A Dartmouth study reveals how the brain understands motion and still objects to help us navigate our complex visual world.
The findings have a number of potential practical applications, ranging from treatment for motion blindness to improved motion recognition algorithms used in airport and other public security systems.
The study appears in the journal Neuroimage.
“By analyzing how terrorists would move in public spaces and incorporating this action signature into pattern recognition algorithm, better accuracy of recognition of terrorist suspects may be achieved than with facial-feature based recognition algorithm,” says co-lead author Zhengang Lu, a doctoral student in Psychological and Brain Sciences.
Our brain’s visual system consists of a “where” (dorsal) pathway and a “what” (ventral) pathway. A normally function brain can imply motion from still pictures, such as the speed line in cartoons being interpreted as motion streaks of a still object. However, patients with lesions to the dorsal pathway know where objects are but have difficulty recognizing them, while patients with lesions to the ventral pathway have trouble recognizing objects but no problem locating them.
To survive in a dynamic world, the sensitivity of the human visual system for detecting motion cues is a critical evolutionary advantage. For example, people with akinetopsia (the inability to perceive motion) have difficulty crossing the street because they can’t gauge oncoming traffic — they see moving objects as a series of stills, like an object moving under strobe lights. People with object agnosia (the inability to recognize objects) have difficulty navigating everyday life.
The Dartmouth researchers studied neural activity to understand how the brain processes motion in still pictures of animate and inanimate objects. Their findings showed that the brain may process motion differently based on whether it is animate motion or inanimate motion. This suggests the brain not only categorizes objects into animate versus inanimate, but it knows the location of objects based on whether they are animate or inanimate.
“Our findings suggest the brain’s two visual pathways interact with each other instead of being separate when processing motion and objects,” Lu says. “To fully understand a complex scene when multiple objects moving at different speed, the brain combines the motion signal with the knowledge of how a particular object will move in the world. Our results might not be able to provide treatment directly, but they suggest that treatment for people with motion blindness and object agnosia should consider the functional interaction between these two pathways.”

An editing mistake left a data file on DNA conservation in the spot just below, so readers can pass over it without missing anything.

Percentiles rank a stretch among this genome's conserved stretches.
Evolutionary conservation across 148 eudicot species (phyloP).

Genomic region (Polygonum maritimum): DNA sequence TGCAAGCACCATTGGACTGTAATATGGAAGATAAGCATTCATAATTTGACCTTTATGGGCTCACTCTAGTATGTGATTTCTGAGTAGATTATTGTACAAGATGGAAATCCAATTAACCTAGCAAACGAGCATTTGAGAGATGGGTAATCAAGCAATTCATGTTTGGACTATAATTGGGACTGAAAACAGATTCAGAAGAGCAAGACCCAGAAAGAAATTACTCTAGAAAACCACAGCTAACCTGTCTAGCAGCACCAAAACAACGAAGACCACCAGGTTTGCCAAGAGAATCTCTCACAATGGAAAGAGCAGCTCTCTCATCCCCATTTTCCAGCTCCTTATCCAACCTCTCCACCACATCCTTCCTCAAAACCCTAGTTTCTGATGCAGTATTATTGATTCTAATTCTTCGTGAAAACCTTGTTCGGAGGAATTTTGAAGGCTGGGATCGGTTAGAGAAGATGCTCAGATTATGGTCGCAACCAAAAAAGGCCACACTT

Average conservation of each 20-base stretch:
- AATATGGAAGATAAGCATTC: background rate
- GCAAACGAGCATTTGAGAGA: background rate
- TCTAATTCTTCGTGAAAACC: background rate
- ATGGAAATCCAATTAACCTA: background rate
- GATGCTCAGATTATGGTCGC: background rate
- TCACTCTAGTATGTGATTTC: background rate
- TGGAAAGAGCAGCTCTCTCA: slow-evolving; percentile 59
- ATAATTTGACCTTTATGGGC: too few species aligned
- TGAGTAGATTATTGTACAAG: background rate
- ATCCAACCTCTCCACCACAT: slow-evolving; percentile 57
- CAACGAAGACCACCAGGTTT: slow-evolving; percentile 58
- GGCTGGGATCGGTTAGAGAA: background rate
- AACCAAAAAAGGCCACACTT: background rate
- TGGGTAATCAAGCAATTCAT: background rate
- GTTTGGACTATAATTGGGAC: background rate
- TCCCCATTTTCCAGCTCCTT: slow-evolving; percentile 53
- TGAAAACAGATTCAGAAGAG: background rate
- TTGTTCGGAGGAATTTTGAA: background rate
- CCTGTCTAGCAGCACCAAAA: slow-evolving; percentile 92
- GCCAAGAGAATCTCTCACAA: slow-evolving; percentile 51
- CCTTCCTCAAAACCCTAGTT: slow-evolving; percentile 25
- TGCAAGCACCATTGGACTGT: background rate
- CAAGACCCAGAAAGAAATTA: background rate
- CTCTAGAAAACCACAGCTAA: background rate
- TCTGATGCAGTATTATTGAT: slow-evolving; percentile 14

About this visual neuroscience research
Funding: The research was supported by the National Science Foundation.
Source: John Cramer – Dartmouth College Image Source: The image is credited to Zhengang Lu Original Research:Abstract for “Encodings of implied motion for animate and inanimate object categories in the two visual pathways” by Zhengang Lu, Xueting Li, and Ming Meng in Neuroimage. Published online November 17 2015 doi:10.1016/j.neuroimage.2015.10.059
Encodings of implied motion for animate and inanimate object categories in the two visual pathways
Previous research has proposed two separate pathways for visual processing: the dorsal pathway for “where” information vs. the ventral pathway for “what” information. Interestingly, the middle temporal cortex (MT) in the dorsal pathway is involved in representing implied motion from still pictures, suggesting an interaction between motion and object related processing. However, the relationship between how the brain encodes implied motion and how the brain encodes object/scene categories is unclear. To address this question, fMRI was used to measure activity along the two pathways corresponding to different animate and inanimate categories of still pictures with different levels of implied motion speed. In the visual areas of both pathways, activity induced by pictures of humans and animals was hardly modulated by the implied motion speed. By contrast, activity in these areas correlated with the implied motion speed for pictures of inanimate objects and scenes. The interaction between implied motion speed and stimuli category was significant, suggesting different encoding mechanisms of implied motion for animate-inanimate distinction. Further multivariate pattern analysis of activity in the dorsal pathway revealed significant effects of stimulus category that are comparable to the ventral pathway. Moreover, still pictures of inanimate objects/scenes with higher implied motion speed evoked activation patterns that were difficult to differentiate from those evoked by pictures of humans and animals, indicating a functional role of implied motion in the representation of object categories. These results provide novel evidence to support integrated encoding of motion and object categories, suggesting a rethink of the relationship between the two visual pathways.
“Encodings of implied motion for animate and inanimate object categories in the two visual pathways” by Zhengang Lu, Xueting Li, and Ming Meng in Neuroimage. Published online November 17 2015 doi:10.1016/j.neuroimage.2015.10.059